Friday, July 1, 2011

International Treaties and Texas

Humberto Leal Garcia
Texas has given us a lot of good things:  Albert Collins. James Lee BurkeFreddie King.  ZZ Top. Cornell Dupree.  Barbara Jordan.

Texas has also given us a justice system that makes it very clear that if you do the crime you most definitely are gonna do the time. Texas has no issue with the death penalty. Since the death penalty was allowed again, Texas has executed more people than anywhere else. Texas also has a reputation for not really seeming to care too much about that whole dotting the i's and crossing the t's thingie when it comes to getting convictions. 
Humberto Leal Garcia was convicted of raping and murdering a 16 year old girl. Her name was Adria Sauceda. She was kidnapped, raped, sodomized, and finally bludgeoned to death with a hunk of asphalt. 

Now, 17 yrs after her death, Leal is due to be executed for that crime. In the meantime he has discovered that he is a Mexican citizen and evidently didn't talk to his consular before his trial and conviction. This is required under international law. But during the Bush Administration, faced with a similar case, in Medellin v. Texas, the SC has ruled that absent a law from Congress the US government can't tell Texas what to do on this issue. 

Apparently the Feds are all hat, no cattle when it comes to Texas. Leal has also claimed that he was molested by a Catholic priest. The Catholic Church has added its voice to those calling for a stay of execution. You can read Leal's pov here. But Texas Governor Perry doesn't seem inclined to stay or commute the sentence. So absent a miracle, on July 7 Leal will be executed. The blog members hashed this out and as usual everyone had different opinions. Mine is pretty apparent so I'll skip that.

GrandCentral said this:
As a nation we have a moral obligation, to honor our commitments and lead by example. When an American citizen commits a crime abroad, it is not only presumed, but often demanded that the individual be given adequate legal representation and access to the US Embassy. The United States should respectfully extend the same courtesy to any individual who is convicted of a crime here. 

Euna Lee and Laura Ling, two American journalists, were convicted of illegally entering North Korea and sentenced to 12 years of hard labor. According to the North Korean government, they committed a crime. Their families along with the US State Department,  pleaded with the North Koreans and demanded their release. We cannot expect fair treatment of our citizens abroad, when we don't extend the same courtesy to citizens of other nations.

The Janitor pointed out:
When it comes to criminal laws of a state, the feds are pretty much powerless to intervene with the sovereignty of a state's internal judicial process.  You violate a law of the state, the state has jurisdiction over you.  The feds can't intervene UNLESS there is some constitutional violation, in which case the feds can overturn state convictions.  That's the general rule.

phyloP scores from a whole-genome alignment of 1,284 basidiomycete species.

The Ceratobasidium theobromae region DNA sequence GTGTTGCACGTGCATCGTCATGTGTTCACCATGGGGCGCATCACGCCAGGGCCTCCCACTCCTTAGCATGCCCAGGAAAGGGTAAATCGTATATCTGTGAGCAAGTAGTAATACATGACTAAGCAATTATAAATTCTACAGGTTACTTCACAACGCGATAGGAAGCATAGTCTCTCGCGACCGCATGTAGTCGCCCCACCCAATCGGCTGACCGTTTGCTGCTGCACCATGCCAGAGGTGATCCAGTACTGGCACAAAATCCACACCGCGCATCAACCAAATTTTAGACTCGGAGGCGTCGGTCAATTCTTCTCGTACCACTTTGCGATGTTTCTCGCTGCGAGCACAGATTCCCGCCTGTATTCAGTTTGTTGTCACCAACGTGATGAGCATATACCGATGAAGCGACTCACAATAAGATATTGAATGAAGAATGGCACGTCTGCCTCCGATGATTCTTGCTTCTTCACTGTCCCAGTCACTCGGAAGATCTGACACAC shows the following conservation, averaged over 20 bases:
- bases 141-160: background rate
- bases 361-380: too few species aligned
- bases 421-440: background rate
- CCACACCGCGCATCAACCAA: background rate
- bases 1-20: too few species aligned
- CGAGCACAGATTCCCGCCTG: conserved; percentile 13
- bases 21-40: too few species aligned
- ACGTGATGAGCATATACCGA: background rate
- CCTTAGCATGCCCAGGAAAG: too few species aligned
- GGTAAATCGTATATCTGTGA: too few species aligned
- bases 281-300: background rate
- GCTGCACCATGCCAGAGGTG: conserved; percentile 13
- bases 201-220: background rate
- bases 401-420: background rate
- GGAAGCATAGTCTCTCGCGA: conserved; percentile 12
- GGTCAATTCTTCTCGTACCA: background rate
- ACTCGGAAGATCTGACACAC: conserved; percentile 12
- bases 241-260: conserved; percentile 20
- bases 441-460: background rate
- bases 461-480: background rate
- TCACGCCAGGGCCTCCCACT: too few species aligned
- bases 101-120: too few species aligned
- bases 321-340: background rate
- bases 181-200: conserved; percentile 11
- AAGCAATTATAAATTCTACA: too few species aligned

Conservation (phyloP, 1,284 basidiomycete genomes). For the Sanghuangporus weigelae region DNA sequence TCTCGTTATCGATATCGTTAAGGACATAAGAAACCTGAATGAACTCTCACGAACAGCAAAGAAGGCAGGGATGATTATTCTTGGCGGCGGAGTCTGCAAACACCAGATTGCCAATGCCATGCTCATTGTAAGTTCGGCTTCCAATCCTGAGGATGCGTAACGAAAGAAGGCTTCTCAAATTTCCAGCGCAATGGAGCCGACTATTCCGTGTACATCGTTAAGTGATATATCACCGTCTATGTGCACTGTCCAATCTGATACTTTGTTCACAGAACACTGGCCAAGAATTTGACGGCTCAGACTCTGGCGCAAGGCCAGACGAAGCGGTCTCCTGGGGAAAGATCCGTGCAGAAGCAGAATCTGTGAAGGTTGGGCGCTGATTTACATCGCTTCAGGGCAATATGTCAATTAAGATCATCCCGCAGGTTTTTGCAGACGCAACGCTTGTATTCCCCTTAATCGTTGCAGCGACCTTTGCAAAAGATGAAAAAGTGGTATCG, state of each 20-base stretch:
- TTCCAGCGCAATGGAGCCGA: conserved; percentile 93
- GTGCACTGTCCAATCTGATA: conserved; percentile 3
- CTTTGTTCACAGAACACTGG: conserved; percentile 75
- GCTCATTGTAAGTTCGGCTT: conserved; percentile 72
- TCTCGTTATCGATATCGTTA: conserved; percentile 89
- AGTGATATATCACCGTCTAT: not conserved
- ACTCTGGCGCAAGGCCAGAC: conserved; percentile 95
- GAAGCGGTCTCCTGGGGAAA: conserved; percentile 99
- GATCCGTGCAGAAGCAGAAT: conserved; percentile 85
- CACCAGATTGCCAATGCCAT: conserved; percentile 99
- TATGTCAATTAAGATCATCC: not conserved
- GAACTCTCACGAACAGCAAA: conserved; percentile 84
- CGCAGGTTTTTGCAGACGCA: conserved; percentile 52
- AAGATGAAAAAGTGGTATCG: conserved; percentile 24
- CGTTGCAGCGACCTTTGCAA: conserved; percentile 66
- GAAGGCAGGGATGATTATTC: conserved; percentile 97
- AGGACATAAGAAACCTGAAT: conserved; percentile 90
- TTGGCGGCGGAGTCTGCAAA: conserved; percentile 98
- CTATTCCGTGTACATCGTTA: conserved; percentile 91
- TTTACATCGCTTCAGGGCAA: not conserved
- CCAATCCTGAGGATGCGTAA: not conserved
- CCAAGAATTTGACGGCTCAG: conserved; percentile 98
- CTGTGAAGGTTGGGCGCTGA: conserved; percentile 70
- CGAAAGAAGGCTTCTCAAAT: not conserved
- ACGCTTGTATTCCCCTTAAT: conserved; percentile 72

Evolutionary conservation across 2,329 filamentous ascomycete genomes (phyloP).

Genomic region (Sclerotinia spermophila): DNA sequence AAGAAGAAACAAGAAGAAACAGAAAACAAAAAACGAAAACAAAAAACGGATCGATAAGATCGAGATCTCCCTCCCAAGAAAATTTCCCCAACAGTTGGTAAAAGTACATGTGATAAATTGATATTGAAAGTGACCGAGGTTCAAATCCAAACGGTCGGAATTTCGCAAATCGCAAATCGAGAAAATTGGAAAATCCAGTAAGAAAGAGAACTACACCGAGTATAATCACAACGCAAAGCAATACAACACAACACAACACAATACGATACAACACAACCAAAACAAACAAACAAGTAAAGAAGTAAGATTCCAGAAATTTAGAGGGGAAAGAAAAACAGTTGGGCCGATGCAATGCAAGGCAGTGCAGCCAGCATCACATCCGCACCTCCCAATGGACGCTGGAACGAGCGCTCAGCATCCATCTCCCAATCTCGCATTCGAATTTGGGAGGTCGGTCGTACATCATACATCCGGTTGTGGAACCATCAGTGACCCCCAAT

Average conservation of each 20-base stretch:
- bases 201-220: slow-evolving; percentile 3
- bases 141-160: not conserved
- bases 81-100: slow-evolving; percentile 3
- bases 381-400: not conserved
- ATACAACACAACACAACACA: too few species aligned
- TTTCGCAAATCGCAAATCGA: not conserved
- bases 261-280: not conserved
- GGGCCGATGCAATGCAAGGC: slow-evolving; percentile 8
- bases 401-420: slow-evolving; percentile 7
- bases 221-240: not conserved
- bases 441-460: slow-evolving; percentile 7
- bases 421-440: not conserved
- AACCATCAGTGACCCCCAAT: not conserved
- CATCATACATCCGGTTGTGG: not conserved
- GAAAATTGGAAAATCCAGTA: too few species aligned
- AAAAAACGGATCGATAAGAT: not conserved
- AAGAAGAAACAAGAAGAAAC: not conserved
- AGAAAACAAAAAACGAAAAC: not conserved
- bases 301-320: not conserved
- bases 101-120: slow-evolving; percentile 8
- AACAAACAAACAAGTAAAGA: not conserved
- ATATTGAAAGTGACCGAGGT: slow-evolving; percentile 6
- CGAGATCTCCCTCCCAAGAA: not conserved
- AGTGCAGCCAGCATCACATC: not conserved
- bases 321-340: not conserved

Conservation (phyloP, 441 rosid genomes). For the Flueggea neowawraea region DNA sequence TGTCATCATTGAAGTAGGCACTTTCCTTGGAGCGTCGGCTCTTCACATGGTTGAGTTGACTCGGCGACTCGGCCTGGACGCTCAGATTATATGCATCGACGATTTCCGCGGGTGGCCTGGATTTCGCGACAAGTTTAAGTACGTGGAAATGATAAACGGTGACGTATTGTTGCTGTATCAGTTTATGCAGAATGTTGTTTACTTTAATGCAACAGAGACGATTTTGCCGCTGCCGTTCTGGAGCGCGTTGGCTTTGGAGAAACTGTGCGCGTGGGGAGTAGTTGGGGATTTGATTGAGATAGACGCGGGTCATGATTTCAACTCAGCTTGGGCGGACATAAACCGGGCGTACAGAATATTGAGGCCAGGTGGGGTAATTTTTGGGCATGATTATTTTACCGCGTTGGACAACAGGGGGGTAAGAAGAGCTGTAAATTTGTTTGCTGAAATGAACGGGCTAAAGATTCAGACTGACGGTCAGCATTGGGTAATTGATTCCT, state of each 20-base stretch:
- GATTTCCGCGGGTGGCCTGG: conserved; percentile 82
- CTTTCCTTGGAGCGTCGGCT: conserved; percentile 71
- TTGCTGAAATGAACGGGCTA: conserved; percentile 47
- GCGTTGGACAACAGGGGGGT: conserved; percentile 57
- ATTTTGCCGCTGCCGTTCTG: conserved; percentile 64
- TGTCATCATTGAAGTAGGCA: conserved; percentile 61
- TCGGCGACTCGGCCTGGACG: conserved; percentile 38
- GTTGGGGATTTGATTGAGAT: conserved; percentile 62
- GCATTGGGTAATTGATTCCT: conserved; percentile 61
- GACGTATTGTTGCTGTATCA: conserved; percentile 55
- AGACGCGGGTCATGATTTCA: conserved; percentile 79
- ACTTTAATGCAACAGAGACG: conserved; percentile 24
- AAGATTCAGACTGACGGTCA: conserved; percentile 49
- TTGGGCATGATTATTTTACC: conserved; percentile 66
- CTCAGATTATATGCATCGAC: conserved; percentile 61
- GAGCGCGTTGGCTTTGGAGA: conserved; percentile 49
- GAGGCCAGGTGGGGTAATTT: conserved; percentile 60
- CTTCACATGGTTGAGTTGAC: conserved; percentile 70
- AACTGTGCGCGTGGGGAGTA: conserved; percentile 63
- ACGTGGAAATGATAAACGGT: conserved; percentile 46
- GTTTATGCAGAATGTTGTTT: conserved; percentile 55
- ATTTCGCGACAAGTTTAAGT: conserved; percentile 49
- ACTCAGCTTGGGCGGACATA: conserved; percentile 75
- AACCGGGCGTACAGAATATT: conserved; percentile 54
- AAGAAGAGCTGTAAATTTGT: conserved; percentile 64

This case presents a rare exception where international law may apply.  Things get tricky once you start talking about conventions and treaties and whatnot.

"While a treaty may constitute an international commitment, it is not binding domestic law unless Congress has enacted statutes implementing it."
And in this case, Congress has not implemented any statutes implementing the Vienna Convention.  In fact, in 2005 the U.S. opted out of the convention's international court provision that would have allowed the international court to decide whether or not a Mexican like the guy in this case should be able to overturn his conviction by Texas state law. So is the US a party to this treaty?  Yes.  Is it binding on the States? No, thanks to the SCOTUS.

However, even if it isn't LEGALLY binding on the states, Texas should realize there is an internationally political aspect here that is bigger than the wishes of one state to execute one person.   If we execute this guy, as much as he may deserve to be executed, then we are basically giving other countries the green light to disregard our rights to consult with our embassies overseas whenever we get in trouble. 
Texas needs to be a team player here, but somehow I doubt they will.

The Fed stated:

This is where I DISAGREE with the SCOTUS... State law is NOT Supreme law in this country! HOWEVER, along with the constitution, treaties and international agreements are.  This isn't an issue of State's Rights vs Fed's Rights.  States HAVE NO RIGHTS on this issue.  They should stop trying to force their make believe rights. The US signed an agreement that said XYZ.  PERIOD.  As a result, Texas can't decide it doesn't want to follow that law. What good are treaties if states don't have to follow?

Is this impending execution problematic? If so, why?
Should Congress pass a law preventing state executions where there's a conflict with a treaty?
Is an execution that takes place 17 yrs after the crime any sort of deterrent?
Should the Administration seek other ways to pressure Texas absent a bill from Congress?
blog comments powered by Disqus